Minor Complications

Minor Complications

Minor complications during pregnancy

VAGINAL BLEEDING

There is only one rule: any bleeding, however minor, should alert you to immediately consult your doctor; this is even more important if it recurs or if there is also the slightest contraction of the uterus, or passing of clots.

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POSTMATURITY

The term of pregnancy is set at 41 weeks, plus 6 days counting from the first day of the Last Menstrual Period (LMP). The strict mean duration of pregnancy is 282.5 days. If pregnancy continues after the expected date, the term postdatism or postmaturity is used. In postdatism there is an increase in distress and sudden 'in utero" death. Indeed, until term, the placenta usually provides the foetus with food and oxygen which it requires. As the pregnancy continues, the placenta becomes less efficient. The amount of food and oxygen supplied to the foetus becomes inadequate, and thus there is a risk of foetal distress.

Uterine contractions should alert you that there is a problem only if they are painful. During the last two months of pregnancy, if painful contractions occur together with vaginal bleeding, it is a sign which alerts your doctor that the placenta may be implanted in the lower uterine segment. Do not become alarmed, but instead consult your physician. In the vast majority of cases, the pregnancy can continue its normal course with rest, certain medications, including hormones, if necessary.

Modifications of foetal movements

Up until the fifth month, the foetus is free to move about inside the uterus and can kick against the mother's abdomen. Then there is increasingly less room and the fetus has just enough space to turn and move. He has alternating phases of sleep and activity. What is important is that you feel the foetal movements every day. If such movements becomes less frequent and weaker, you should immediately consult your doctor. Doppler ultrasound will reassure you by allowing you to hear the foetal heart tones.

HD_W_M_Measure - doctor measuring pregnant bump

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LOW IMPLANTED PLACENTA

This condition is common in early pregnancy, the placenta is implanted onto the lower uterine segment; but, generally, after a few months, it reascends and occupies the upper part of the uterus. This is why low insertion of the placenta can only be suspected on ultrasonography after the first trimester. Until then, it is not in its definitive position inside the uterus.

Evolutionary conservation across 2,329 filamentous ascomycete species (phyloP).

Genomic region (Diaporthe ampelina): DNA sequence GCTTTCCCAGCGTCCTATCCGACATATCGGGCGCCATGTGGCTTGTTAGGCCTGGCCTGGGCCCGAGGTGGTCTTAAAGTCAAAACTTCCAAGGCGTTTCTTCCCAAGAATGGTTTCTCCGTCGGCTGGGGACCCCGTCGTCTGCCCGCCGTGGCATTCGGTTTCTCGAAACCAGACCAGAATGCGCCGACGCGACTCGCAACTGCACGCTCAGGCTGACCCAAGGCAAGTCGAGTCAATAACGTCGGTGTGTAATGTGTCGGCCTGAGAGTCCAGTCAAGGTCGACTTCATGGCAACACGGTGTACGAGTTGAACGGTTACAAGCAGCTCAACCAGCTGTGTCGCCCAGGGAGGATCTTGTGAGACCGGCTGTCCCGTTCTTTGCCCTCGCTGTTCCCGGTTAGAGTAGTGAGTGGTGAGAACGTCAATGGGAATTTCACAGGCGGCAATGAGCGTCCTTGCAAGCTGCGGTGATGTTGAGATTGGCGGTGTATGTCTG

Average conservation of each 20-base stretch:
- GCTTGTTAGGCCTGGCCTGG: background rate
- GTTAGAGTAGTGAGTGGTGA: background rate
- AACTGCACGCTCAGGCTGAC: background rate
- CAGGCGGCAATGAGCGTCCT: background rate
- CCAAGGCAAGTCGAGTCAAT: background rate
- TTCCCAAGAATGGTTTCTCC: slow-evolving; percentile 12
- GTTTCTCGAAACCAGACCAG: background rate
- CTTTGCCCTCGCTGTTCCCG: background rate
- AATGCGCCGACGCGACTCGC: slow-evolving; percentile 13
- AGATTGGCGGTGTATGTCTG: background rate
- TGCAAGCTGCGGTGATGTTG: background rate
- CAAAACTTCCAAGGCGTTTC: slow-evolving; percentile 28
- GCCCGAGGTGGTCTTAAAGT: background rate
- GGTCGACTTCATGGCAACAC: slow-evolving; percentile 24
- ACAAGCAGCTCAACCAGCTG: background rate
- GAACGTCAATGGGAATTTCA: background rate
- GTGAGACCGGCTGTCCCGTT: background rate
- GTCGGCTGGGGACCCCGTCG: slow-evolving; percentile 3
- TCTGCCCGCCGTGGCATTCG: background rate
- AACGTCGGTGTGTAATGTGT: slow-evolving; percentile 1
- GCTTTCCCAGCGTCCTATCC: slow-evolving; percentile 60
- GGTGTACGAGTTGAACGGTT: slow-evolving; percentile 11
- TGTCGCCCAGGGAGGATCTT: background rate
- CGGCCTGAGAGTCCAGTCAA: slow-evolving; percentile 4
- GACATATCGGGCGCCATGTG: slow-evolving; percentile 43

Contractions of the uterus, even weak, can detach the lower border of the placenta and cause minor bleeding.

This is not serious but requires rest, medical therapy and strict monitoring with ultrasonography. In over 90% of cases, a low-implanted placenta ascends as the uterus grows into the uterine cavity and does not cause any further problems. If unfortunately the placenta is implanted in the lower uterine segment near the cervix, and even more so if it "covers over" the internal os, this requires absolute bed rest and prolonged hospitalisation of the mother in late pregnancy, because of possible bleeding. A cesarean section may sometimes be necessary.

HD_W_M_Scan - Scan of a pregnant bump

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Foetal distress

When foetal distress occurs, the foetus lacks oxygen and nutritional elements necessaary for harmonious development. Such distress is manifest by a change in foetal heart rate. Foetal distress can develop in late pregnancy and then become "chronic." It is caused especially by hypertension in the mother or by a retroplacental hematoma; each case requires individual management.

When pregnancy continues past 42 weeks (postmaturity), the physician must monitor the patient carefully: at such a time, the placenta begins to function less efficiently; supplies of oxygen and food become inadequate, and can results in foetal distress. The most common cause is compression of the umbilical cord to a variable extent during delivery. Before the baby is born, he is free to rotate around the umbilical cord which may go around his neck or his shoulder in suspender-like fashion; during contractions of the uterus, there is decreased oxygen to the foetus and the heart rate slows, all the more so if the cord is tightly wrapped around his neck.

FOETAL HEART RATE

It is obvious that slowing of the foetal heart rate of short duration during a contraction of the uterus and its rapid return to a normal rate correspond to a temporary restriction of oxygen only; on the contrary, a prolonged decrease in heart rate after a uterine contraction leads to suspect foetal distress. Thus, the physician bases his judgment on the monitor tracing and any flattening in the curve to accelerate delivery or, if necessary, to extract the baby by caesarean section.

Currently, in some cases physicians can prescribe medications which cross the placenta and regularise the foetal heart rate; such treatment will be continued after the baby is born. Some types of anemia can also be treated in utero with transfusions through the umbilical cord. These drugs thus help prevent foetal distress.

HD_W_M_Stomach - doctors hand on pregnant bump